The carbon tax is holding us back

While Australia has committed to a tax on carbon, it's the non-taxed US which is showing big drops in emissions. We are letting the main carbon game pass us by.

At last we have clear evidence that the most effective way to reduce carbon emissions is not to have Kyoto style schemes or carbon taxes but rather to invest in technology to reduce the cost of low carbon sources of electricity.

This is exactly what the United States has done and the latest figures indicate its emissions have fallen far more dramatically than Europe, which used carbon taxes and emissions quotas. This contributed to Europe’s economic problems.

Rather than a carbon tax, Australia needs to follow the US example. Across my desk has come at least some evidence that we are starting to wake up to what is really required to reduce carbon emissions.

Thanks to the so-called Copenhagen Consensus (A group of Nobel laureates and other top experts) we now know just how successful the US has been.

The Copenhagen Consensus says carbon dioxide emissions in the United States have dropped to their lowest level in 20 years. In the first five months of 2012, expected CO2 emissions have declined by more than 800 million tons, or 14 per cent, from their peak in 2007.

US carbon emissions have dropped some 20 per cent per capita, and are now at their lowest level since Dwight D. Eisenhower left the White House in 1961.
Readers may remember that when on August 21 I published a commentary entitled Why the carbon tax doesn't work the carbon tax advocates in the community howled me down.

The Copenhagen Consensus believe that the world’s emphasis on emissions reductions via carbon pricing and similar mechanisms is simply not going to work. They now propose we should spend more money researching renewable power generation with the aim of reducing renewable electricity generation costs to levels that are lower than carbon.

Australia has one of the world’s largest carbon taxes, which is being combined with big rises in power costs.

Accordingly, we are a global leader in trying to reduce emissions via high electricity pricing. The Copenhagen Consensus believes our strategy is not economic and while electricity consumption may reduce, the cost of that reduction will be out of proportion to the emissions cuts.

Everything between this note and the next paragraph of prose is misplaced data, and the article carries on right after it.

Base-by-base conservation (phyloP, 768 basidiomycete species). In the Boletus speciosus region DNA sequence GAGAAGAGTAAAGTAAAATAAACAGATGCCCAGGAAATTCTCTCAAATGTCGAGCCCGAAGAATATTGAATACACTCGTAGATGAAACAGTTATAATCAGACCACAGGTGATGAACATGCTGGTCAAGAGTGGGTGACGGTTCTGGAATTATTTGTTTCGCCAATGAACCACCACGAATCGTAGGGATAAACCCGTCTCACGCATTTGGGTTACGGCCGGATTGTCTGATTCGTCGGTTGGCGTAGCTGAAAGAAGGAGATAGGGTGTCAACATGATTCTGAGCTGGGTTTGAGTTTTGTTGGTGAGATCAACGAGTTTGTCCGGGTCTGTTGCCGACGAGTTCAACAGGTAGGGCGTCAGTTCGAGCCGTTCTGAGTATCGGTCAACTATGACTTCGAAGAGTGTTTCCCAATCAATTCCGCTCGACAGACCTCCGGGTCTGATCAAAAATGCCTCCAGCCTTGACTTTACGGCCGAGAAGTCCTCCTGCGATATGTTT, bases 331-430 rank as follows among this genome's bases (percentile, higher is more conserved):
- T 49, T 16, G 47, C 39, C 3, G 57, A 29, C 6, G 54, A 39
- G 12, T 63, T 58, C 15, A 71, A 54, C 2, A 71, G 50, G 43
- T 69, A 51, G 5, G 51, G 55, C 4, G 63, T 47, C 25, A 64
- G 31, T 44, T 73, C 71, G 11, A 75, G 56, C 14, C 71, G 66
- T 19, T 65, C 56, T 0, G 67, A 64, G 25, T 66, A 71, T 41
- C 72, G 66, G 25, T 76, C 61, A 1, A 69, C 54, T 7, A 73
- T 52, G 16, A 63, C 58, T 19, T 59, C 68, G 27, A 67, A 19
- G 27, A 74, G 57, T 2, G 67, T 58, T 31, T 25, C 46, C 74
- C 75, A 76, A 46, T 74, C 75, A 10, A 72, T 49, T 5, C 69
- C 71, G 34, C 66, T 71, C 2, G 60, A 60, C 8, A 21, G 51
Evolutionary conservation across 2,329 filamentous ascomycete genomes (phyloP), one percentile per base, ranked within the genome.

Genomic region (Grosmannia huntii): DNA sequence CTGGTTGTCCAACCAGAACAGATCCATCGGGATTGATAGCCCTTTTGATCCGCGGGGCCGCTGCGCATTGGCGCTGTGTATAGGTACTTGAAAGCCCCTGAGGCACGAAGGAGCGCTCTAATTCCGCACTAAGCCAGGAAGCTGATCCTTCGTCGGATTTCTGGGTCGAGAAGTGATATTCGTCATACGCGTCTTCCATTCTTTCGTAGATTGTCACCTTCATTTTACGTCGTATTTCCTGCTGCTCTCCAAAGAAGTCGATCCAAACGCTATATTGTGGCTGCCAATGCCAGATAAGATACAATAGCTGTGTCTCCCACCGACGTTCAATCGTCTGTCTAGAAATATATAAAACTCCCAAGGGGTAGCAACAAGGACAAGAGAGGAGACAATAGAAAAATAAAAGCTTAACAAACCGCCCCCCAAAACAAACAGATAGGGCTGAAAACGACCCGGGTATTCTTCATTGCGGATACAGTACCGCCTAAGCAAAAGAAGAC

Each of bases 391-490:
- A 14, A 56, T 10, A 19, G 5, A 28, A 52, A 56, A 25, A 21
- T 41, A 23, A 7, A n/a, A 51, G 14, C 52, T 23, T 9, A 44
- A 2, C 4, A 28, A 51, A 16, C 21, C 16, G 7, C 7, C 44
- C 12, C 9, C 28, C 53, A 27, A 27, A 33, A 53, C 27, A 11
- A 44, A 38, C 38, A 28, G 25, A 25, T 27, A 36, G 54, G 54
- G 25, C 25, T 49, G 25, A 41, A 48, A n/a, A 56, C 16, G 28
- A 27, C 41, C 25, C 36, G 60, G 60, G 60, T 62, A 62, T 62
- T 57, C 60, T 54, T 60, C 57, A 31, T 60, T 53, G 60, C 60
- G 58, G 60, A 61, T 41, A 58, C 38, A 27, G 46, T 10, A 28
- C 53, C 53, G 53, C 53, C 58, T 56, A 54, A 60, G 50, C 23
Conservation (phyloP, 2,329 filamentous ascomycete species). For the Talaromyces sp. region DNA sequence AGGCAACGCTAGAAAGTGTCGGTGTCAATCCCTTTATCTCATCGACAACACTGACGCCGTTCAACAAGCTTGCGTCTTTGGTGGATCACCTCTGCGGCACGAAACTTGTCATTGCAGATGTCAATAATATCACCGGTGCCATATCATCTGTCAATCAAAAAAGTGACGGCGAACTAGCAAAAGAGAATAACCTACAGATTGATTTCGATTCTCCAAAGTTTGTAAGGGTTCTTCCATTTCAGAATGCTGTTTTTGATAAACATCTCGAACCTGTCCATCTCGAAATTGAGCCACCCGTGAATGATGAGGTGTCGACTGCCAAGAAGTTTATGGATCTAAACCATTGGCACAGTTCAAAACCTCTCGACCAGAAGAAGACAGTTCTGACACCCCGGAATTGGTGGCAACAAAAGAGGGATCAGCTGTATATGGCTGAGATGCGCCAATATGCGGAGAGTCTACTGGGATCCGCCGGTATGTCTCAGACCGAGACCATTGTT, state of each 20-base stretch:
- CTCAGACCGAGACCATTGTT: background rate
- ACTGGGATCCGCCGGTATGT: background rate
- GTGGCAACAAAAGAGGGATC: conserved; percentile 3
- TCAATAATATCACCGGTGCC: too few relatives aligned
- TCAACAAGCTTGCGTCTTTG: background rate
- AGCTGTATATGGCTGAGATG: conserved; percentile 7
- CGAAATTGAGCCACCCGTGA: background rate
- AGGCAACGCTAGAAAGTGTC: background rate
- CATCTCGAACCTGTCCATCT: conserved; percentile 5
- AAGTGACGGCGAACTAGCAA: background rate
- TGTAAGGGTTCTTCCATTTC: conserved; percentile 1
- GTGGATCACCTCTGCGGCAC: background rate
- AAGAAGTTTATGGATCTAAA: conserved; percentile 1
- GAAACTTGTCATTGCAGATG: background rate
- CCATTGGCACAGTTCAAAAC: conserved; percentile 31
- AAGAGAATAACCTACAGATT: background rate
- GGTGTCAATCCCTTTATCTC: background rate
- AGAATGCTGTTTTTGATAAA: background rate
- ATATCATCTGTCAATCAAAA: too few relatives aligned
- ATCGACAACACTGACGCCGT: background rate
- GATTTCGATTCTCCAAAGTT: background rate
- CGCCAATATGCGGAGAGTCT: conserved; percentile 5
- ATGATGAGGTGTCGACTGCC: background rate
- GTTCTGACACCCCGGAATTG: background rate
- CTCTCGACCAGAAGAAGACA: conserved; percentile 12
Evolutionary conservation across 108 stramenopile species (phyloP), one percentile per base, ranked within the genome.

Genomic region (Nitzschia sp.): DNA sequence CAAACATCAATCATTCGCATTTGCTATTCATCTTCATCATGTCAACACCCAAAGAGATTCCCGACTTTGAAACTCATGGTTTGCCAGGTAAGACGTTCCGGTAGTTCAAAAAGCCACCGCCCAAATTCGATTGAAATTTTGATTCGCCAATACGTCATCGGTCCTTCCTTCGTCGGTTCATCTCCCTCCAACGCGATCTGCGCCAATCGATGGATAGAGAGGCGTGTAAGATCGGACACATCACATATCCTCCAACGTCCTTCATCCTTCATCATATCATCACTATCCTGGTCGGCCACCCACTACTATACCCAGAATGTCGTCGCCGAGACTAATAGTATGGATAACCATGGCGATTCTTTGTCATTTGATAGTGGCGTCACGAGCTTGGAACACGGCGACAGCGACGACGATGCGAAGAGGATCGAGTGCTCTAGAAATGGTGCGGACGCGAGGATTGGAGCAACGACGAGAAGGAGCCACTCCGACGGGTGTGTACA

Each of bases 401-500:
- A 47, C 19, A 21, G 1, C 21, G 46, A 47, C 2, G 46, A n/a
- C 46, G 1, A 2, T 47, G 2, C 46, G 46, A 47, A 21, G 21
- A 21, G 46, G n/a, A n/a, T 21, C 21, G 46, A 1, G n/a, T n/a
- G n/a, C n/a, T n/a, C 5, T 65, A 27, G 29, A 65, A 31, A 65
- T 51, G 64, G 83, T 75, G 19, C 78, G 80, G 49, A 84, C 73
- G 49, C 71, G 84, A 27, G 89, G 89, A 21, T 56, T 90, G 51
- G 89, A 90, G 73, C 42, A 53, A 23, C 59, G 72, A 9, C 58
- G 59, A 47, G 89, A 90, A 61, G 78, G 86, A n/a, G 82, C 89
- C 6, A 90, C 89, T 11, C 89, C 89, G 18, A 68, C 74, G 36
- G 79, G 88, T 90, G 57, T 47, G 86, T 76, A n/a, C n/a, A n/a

The US was too smart to fall for the carbon tax trap and instead spent three decades doing what the Copenhagen Consensus advocates -- investing in technology. In the US case most emphasis was not on wind and solar technology but rather the technology of "fracking”. This enabled the US to extract huge reserves of gas from coal and shale seams. This gas is now rapidly replacing higher cost coal and is the main force slashing emissions.

However the next round of global technology spending is likely to be on renewables, which is what the Copenhagen Consensus is advocating.

There are many projects in the pipeline but an Australian one has caught my attention -- the air conditioning work being undertaken by the Australian National University backed Endless Solar group.

Solar hot water systems are almost a mature technology. Solar electricity is rapidly evolving in a commercial sense. However, there are no commercially feasible solutions for solar air conditioning.

The main reason is the high capital cost of such systems due to the requirement for a large solar collector. Under the Endless technology (called "CoolSolar") a solar collector is used for solar cooling in summer, solar heating in winter and solar hot water all year. Providing three solar services offsets the cost of the collector.

The technology has clear benefits to Australia because it will reduce capital expenditure on upgrading electricity grids and peak loading may be reduced in summer.

The Endless project will make sense if it reduces the total cost of power to create air conditioning. There are similar renewables projects in Australia and around the world and if they can repeat the "fracking” success they will be the model economic carbon reduction. Meanwhile we can point to "fracking” as the technology which showed us how science can be much more effective than carbon taxes.

Of course Australia could have followed the US but we decide to export our gas and to export more gas than we could develop (Australia’s slow-motion energy train wreck, September 6).

We spent so much time on carbon taxes that we allowed the main global carbon reduction game to pass us by.

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